Thursday, February 11, 2010

List: Houseplants With Finely-Divided, "Fluffy" Foliage

This list is another request from Joseph Tychonevich at Greensparrow Gardens, and I'm not sure if he was meaning anything fluffy-looking (in which case Soleirolia soleirolii, baby tears, would count) or anything with pinnate/bipinnate/tripinnate foliage, in which case Zamia spp., cardboard palms, would count). So I've tried to restrict myself to stuff that qualifies either way, stuff that both looks fluffy and soft (doesn't mean it actually is soft, by the way) and has finely-divided foliage.

In practice, this seems to mean mostly ferns and palms, but I found a couple other options too. It's a tough category. Additional suggestions are welcome.

Araucaria heterophylla. (Norfolk Island pine)


Asparagus plumosus (shown) and other Asparagus spp. (asparagus fern)


Chamaedorea elegans. (parlor palm)


Davallia tyermanii (shown) and other Davallia spp. (rabbits-foot fern)


Pogonantherum paniceum. (house bamboo)


Polypodium formosanum 'Cristatum.' (ET fern)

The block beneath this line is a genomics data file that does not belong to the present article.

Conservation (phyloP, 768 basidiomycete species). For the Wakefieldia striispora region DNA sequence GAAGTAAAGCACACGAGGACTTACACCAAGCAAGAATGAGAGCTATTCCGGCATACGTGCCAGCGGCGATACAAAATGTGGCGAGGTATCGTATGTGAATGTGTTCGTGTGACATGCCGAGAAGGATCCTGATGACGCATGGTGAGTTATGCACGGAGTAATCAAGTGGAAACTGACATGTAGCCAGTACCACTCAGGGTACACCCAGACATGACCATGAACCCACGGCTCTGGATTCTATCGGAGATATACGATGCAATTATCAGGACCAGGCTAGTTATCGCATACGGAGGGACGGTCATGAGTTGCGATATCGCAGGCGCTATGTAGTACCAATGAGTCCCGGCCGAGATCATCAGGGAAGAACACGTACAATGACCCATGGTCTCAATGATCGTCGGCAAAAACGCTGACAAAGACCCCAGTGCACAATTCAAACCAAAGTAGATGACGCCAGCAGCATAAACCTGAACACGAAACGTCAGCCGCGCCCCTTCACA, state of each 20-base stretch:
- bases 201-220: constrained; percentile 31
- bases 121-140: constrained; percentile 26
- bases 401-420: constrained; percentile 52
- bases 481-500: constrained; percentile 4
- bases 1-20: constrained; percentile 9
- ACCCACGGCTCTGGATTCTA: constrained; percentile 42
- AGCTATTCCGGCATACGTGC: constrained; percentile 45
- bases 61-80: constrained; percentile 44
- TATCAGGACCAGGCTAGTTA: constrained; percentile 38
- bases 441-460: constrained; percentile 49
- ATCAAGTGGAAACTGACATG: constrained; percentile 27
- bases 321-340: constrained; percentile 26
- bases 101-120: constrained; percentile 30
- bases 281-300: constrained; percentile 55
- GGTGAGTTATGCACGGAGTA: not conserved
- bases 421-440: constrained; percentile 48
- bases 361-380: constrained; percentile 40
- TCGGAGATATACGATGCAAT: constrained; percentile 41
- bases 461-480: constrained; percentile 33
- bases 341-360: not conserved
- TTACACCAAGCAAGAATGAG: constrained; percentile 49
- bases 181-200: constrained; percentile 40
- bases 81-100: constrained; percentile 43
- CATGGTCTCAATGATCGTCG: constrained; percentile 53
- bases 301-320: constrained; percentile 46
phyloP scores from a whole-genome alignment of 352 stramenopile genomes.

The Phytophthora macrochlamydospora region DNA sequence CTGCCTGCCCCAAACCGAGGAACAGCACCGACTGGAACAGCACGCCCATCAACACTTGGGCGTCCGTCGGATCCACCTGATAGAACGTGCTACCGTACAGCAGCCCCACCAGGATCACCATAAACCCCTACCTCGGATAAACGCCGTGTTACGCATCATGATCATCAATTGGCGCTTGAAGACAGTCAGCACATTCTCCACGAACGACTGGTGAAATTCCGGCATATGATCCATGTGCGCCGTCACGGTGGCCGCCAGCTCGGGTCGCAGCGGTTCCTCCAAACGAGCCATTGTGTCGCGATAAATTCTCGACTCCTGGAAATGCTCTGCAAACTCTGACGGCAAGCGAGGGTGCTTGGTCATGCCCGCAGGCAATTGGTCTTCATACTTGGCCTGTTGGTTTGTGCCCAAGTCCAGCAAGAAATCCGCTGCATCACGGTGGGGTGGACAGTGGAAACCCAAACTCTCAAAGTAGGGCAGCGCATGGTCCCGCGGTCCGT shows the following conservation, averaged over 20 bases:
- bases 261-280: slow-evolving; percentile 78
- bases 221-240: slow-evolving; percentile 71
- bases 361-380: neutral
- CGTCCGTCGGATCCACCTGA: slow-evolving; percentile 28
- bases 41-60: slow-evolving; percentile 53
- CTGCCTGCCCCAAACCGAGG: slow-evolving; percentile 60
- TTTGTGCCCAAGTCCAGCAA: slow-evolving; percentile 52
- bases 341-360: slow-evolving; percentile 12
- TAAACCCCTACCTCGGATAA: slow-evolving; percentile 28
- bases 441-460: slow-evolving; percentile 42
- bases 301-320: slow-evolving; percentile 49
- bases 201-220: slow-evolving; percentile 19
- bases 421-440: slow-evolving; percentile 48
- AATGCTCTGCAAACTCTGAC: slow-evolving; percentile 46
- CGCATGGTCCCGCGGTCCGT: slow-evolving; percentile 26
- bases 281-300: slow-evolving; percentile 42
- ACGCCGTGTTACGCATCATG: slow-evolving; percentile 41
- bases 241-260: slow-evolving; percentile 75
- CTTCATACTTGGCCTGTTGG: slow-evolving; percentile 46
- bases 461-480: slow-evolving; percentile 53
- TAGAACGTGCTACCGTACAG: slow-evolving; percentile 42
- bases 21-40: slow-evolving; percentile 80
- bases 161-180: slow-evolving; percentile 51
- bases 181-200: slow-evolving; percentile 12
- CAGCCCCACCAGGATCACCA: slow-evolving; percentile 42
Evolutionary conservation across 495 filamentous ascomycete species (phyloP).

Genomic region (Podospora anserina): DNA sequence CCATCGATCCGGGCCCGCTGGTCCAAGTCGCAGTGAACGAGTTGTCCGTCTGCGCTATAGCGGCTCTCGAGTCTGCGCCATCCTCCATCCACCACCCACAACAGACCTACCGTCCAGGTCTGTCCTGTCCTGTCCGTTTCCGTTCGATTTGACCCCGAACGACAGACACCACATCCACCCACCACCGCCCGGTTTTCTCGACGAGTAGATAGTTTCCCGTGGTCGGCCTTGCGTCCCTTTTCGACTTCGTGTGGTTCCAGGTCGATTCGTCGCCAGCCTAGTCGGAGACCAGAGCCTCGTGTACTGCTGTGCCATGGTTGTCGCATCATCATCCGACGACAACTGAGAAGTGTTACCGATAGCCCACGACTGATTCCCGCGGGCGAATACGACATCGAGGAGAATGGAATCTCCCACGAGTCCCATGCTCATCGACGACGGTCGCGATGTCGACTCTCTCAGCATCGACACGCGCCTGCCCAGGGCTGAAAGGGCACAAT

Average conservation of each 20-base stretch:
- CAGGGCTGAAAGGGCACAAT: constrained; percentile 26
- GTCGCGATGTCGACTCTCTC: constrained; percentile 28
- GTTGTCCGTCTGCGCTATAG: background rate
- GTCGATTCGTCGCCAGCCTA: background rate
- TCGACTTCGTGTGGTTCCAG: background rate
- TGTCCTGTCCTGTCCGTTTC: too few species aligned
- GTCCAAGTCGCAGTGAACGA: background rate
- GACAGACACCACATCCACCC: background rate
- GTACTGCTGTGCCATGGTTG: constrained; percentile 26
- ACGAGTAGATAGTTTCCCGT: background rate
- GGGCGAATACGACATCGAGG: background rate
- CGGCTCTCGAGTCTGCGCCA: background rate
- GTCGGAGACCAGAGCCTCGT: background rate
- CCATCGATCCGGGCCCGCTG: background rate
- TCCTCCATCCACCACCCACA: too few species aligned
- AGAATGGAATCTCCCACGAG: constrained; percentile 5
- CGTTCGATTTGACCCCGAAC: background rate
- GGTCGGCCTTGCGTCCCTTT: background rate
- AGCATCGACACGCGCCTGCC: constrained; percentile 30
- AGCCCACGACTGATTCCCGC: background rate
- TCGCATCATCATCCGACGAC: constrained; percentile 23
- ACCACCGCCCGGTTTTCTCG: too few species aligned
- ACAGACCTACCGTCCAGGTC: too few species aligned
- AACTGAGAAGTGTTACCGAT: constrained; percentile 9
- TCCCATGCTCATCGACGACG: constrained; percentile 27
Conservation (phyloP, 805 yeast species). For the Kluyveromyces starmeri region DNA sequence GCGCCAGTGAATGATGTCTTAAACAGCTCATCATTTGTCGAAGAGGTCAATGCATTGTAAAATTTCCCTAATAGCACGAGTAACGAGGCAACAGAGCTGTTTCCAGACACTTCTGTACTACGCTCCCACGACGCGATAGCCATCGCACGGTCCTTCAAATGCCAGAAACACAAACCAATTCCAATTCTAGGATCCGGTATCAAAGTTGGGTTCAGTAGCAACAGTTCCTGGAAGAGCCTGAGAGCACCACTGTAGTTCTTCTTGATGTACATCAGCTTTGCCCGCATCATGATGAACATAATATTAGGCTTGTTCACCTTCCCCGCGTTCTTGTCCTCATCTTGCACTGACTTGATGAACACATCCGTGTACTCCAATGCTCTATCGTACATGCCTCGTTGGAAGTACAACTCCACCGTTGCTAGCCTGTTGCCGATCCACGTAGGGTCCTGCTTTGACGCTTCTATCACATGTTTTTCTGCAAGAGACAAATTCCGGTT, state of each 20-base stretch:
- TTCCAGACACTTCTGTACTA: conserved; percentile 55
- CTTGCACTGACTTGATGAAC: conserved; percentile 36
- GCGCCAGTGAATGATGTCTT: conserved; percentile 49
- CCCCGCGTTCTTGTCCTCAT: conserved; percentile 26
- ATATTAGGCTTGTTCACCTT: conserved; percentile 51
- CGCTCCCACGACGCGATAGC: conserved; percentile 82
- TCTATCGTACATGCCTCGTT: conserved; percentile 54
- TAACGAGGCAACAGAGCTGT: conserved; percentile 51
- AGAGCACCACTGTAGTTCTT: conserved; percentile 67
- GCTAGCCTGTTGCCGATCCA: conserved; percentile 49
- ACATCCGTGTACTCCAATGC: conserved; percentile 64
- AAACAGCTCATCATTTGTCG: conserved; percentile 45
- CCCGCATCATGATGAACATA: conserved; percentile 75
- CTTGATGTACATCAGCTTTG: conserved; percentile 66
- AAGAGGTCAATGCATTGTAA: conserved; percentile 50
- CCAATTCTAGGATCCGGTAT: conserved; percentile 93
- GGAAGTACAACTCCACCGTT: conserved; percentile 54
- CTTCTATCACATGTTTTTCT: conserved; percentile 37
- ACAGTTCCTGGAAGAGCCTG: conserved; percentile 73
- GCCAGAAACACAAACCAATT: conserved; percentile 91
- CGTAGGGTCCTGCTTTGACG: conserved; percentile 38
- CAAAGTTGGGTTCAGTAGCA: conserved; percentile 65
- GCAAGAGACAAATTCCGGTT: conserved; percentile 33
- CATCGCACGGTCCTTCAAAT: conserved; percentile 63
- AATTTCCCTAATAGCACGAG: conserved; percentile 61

Polyscias fruticosa var. elegans. (parsley aralia)


Radermachera sinica. (China doll)


Schefflera (Dizygotheca) elegantissima. (false aralia)


Selaginella kraussiana. (club moss)

I like the look of a lot of these, but have had bad experiences with quite a few of them, too, and even the ones I haven't had bad experiences with tend to be difficult plants for most people. So I can recommend Araucaria heterophylla, which is pretty agreeable if you give it decently bright light and are consistent about watering; Davallia spp., which are a bit more challenging than most plants but are pretty reasonable, as ferns go; and Polyscias fruticosa var. elegans, which, like the regular P. fruticosa, is not quite as fearsome as its reputation would suggest.

I anti-recommend Pogonantherum paniceum, because my own plant needed so much water, so often, that I could only keep it going for four and a half months, and it didn't look so hot by the end of about two. I also discourage people from Chamaedorea elegans whenever I get the chance: I know there are people out there who can grow them and find them easy, but I am not one of those people, nor is WCW. In my experience, C. elegans either get spider mites, then black tips, and die, or they get black tips, then spider mites, then die. Unless they're in a greenhouse. Where they just get spider mites. Finally, I'd suggest the reader not try Selaginella kraussiana without the aid of a terrarium. I haven't tried the plant at all, personally, with or without, but they have pretty extreme moisture needs.